It’s up to you. The study hours listed in the course are a rough guide, however if you were to study a short course (100 hours) at 10 hours per week, you could finish the course in 10 weeks (just an example). Our courses are self-paced, so you can work through the courses in your own time. We recommend that you wait for your tutor to mark and return your assignment before your start your next one, so you get the benefits of their feedback.

The course consists of course notes, videos, set tasks for your practical work, online quizzes, an assignment for each lesson (that you receive feedback from your tutor from) and ends in an exam (which is optional, if would like to receive the formal award at the end), using our custom built Learning Management System - Login.Training.

Our courses are designed for adults to gain professional development and skills to further their careers and start businesses.

Our custom online learning portal allows you to conduct your learning online. There may be practical tasks that you can do offline. You have the option of downloading your course notes or print them to read later.

There is also the option to pay an additional fee for printed course notes and or USB (availability limited to location and deliverability).

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We offer printed notes for an additional fee. Also, you can request your course notes on a USB stick for an additional fee.

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We are more learning focussed, rather than assessment focussed. You have online quizzes to test your learning, written assignments and can complete an exam at the end of the course (if you want to receive your certificate). You will not receive a pass/ fail on your course work. If you need to add more details on your assignment, we will ask you to resubmit and direct you where you need to focus. If you need help, you can ask your tutor for advice in the student room.

Each module (short course) is completed with one exam.

Exams are optional, however you must sit an exam if you would like to receive a formal award. You will need to find someone who can supervise that you are sitting the exams under exams conditions. There is an additional cost of $55 (AUS) $50 (O/S) for each exam.
More information is here

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You can bundle the short courses to create your own customised learning bundle, Certificates or Advanced Certificates. More information is on this page.

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We are established and safe- we have been in education for over 40 years.
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Course Contributors

The following academics were involved in the development and/or updating of this course.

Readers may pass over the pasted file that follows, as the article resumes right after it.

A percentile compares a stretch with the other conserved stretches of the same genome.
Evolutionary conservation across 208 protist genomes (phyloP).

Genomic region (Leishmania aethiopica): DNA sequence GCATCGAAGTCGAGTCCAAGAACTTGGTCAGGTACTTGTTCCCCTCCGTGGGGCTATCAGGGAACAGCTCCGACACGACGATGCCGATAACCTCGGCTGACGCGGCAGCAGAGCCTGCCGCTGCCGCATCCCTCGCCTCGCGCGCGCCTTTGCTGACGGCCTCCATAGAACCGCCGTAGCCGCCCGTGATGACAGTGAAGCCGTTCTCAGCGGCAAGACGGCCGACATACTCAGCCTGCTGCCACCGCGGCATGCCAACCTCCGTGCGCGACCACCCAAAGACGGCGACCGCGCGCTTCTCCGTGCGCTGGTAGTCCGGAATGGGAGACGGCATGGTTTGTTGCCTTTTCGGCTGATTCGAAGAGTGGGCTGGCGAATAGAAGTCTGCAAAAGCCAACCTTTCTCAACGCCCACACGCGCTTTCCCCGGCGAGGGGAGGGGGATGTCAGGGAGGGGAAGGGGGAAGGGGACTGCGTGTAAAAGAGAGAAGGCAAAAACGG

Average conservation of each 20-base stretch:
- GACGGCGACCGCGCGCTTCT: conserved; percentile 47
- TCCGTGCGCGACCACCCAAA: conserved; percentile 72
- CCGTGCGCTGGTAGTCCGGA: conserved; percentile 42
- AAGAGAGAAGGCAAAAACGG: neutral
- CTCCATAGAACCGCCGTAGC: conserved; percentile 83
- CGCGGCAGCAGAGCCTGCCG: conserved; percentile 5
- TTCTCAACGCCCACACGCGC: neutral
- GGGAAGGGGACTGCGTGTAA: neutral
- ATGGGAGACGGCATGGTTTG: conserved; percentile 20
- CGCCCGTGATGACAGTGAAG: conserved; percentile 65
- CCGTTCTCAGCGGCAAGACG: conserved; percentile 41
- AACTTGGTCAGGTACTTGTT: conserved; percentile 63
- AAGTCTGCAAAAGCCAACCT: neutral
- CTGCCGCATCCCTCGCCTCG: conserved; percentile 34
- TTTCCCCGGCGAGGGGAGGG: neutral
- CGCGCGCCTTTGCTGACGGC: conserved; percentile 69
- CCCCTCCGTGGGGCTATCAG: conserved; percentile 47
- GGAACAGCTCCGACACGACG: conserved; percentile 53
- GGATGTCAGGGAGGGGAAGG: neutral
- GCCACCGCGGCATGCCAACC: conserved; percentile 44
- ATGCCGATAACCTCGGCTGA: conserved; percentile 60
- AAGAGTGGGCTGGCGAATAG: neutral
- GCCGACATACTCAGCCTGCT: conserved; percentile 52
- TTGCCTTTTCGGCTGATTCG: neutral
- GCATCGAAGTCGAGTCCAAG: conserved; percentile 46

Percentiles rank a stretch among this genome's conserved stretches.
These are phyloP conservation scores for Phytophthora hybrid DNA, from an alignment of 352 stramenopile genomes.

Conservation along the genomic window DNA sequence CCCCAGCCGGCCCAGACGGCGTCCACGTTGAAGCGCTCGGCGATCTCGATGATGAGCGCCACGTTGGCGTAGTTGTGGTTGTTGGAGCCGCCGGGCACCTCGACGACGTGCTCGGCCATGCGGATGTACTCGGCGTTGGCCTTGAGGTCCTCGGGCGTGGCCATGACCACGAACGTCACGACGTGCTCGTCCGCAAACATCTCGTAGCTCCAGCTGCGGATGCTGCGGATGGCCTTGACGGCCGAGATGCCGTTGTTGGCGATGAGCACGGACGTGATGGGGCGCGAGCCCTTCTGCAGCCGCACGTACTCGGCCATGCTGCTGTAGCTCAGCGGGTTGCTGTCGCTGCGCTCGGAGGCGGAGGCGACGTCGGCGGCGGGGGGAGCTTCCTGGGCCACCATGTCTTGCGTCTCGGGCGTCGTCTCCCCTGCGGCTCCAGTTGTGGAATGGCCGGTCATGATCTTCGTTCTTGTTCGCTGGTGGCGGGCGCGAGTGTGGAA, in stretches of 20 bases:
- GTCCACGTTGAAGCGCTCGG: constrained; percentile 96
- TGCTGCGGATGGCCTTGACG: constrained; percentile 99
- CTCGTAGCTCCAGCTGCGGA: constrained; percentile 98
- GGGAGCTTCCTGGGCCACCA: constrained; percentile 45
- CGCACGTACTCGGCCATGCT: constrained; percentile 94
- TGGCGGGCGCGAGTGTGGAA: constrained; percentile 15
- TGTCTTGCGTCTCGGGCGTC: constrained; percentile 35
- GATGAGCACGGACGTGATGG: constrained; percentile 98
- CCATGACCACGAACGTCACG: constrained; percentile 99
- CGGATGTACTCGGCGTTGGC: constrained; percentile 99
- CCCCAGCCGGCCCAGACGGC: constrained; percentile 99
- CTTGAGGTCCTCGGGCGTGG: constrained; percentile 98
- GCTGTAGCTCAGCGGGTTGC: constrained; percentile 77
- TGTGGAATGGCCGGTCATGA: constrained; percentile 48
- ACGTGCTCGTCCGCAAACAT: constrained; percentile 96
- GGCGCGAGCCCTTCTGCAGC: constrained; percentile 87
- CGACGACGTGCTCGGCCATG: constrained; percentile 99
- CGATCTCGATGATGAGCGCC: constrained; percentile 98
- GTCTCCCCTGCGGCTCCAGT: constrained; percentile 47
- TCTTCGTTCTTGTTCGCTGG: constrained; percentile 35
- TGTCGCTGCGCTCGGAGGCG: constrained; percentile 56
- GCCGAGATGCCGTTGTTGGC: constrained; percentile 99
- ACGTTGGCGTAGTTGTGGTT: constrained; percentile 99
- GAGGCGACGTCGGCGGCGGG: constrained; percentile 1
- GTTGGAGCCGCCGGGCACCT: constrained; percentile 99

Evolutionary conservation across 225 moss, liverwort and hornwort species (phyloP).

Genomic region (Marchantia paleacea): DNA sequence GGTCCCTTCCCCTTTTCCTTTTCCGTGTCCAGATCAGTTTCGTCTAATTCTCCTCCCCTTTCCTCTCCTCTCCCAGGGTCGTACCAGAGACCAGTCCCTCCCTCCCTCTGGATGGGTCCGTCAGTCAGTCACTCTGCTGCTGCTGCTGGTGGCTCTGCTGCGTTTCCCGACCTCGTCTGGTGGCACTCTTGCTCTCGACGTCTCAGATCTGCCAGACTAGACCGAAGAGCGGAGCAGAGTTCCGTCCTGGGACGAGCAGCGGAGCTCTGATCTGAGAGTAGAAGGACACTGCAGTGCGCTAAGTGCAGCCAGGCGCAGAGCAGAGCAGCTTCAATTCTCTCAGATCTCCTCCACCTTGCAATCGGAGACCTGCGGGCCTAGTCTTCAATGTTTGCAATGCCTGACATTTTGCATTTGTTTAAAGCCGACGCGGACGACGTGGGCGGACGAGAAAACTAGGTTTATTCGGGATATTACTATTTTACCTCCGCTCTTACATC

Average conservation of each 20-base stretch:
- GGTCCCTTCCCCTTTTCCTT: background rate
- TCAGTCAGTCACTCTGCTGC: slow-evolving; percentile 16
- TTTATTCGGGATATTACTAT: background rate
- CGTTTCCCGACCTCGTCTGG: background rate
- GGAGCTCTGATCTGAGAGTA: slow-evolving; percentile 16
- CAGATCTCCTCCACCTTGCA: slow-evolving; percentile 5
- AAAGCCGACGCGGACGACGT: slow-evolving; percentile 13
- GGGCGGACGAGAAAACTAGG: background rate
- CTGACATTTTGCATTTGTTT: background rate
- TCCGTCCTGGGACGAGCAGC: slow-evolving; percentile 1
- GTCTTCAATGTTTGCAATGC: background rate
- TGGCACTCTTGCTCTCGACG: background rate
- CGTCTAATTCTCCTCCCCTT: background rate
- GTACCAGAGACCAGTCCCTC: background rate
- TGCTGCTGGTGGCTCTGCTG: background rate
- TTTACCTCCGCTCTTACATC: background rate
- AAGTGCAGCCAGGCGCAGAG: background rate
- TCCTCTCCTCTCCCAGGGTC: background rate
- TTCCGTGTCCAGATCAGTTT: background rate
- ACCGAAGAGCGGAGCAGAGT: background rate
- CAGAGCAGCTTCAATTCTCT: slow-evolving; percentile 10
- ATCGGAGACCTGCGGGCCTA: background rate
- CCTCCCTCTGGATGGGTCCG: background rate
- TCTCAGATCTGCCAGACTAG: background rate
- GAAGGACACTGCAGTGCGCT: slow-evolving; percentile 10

John Mason (Horticulturist)

Parks Manager, Nurseryman, Landscape Designer, Garden Writer and Consultant.
Over 40 years experience; working in Victoria, Queensland and the UK.
He is one of the most widely published garden writers in the world.

Martin Powdrill

25 years working in Telecommunications, IT, Organisational Development, and Energy Conservation & Efficiency, prior to setting up his own Permaculture consulting business. Martin has a Bsc (Hons) Applied Science (Resources Option), MSc Computer Studies, P

Rosemary Davies (Horticulturist)

Leading horticultural expert in Australia.
Rosemary trained in Horticultural Applied Science at Melbourne University. Initially she worked with Agriculture Victoria as an extension officer, taught horticulture students, worked on radio with ABC radio (c





Tutors

Meet some of the tutors that guide the students through this course.

Timothy Walker

B.A.(Botany), RHS.M. Hort., Post.Grad.Dip.Ed.

Timothy is a Botanist, Horticulturist and Gardener. He is an Author, and also a lecturer at Somerville College, Oxford. After training at a number of gardens including Windsor Great Park and the Royal Botanic Gardens, Kew, Timothy commenced work at Oxford Botanic Gardens in 1986. Appointed as "Horti Praefectus" (Superintendent/Director) there in 1988, he held that position until 2014. Under Timothy's watch, the garden won four gold medals at the Chelsea Flower Show, and developed 67 acres of MG5 wild flower meadow at the Harcourt Arboretum; a UK threatened habitat. Timothy remains an active practical gardener as well as a highly respected international academic in the fields of horticulture and plant botany.

Megan Cox

Megan has completed a Bachelor of Science (Environmental Conservation) with Honours from Writtle University College, as well as a Master of Science Degree in Countryside Management from Manchester Metropolitan University.

Her experience includes working as a Botanist, Ecologist, Head Gardener, Market Gardener and a Farming and Conservation Officer.

She has worked in various roles in Horticulture, Agriculture and Ecology since 2005. Megan has worked for the Natural Environment Research Council (NERC) and the Centre for Environment and Rural Affairs among other organisations in the UK, as well as in Australia and Cambodia.

Yvonne Sharpe

RHS Cert.Hort, Dip.Hort, M.Hort, Cert.Ed., Dip.Mgt.

Over 30 years of experience in horticulture, education and management, Yvonne has travelled widely within and beyond Europe and has worked in many areas of horticulture from garden centres to horticultural therapy. She has served on industry committees and been actively involved with amateur garden clubs for decades.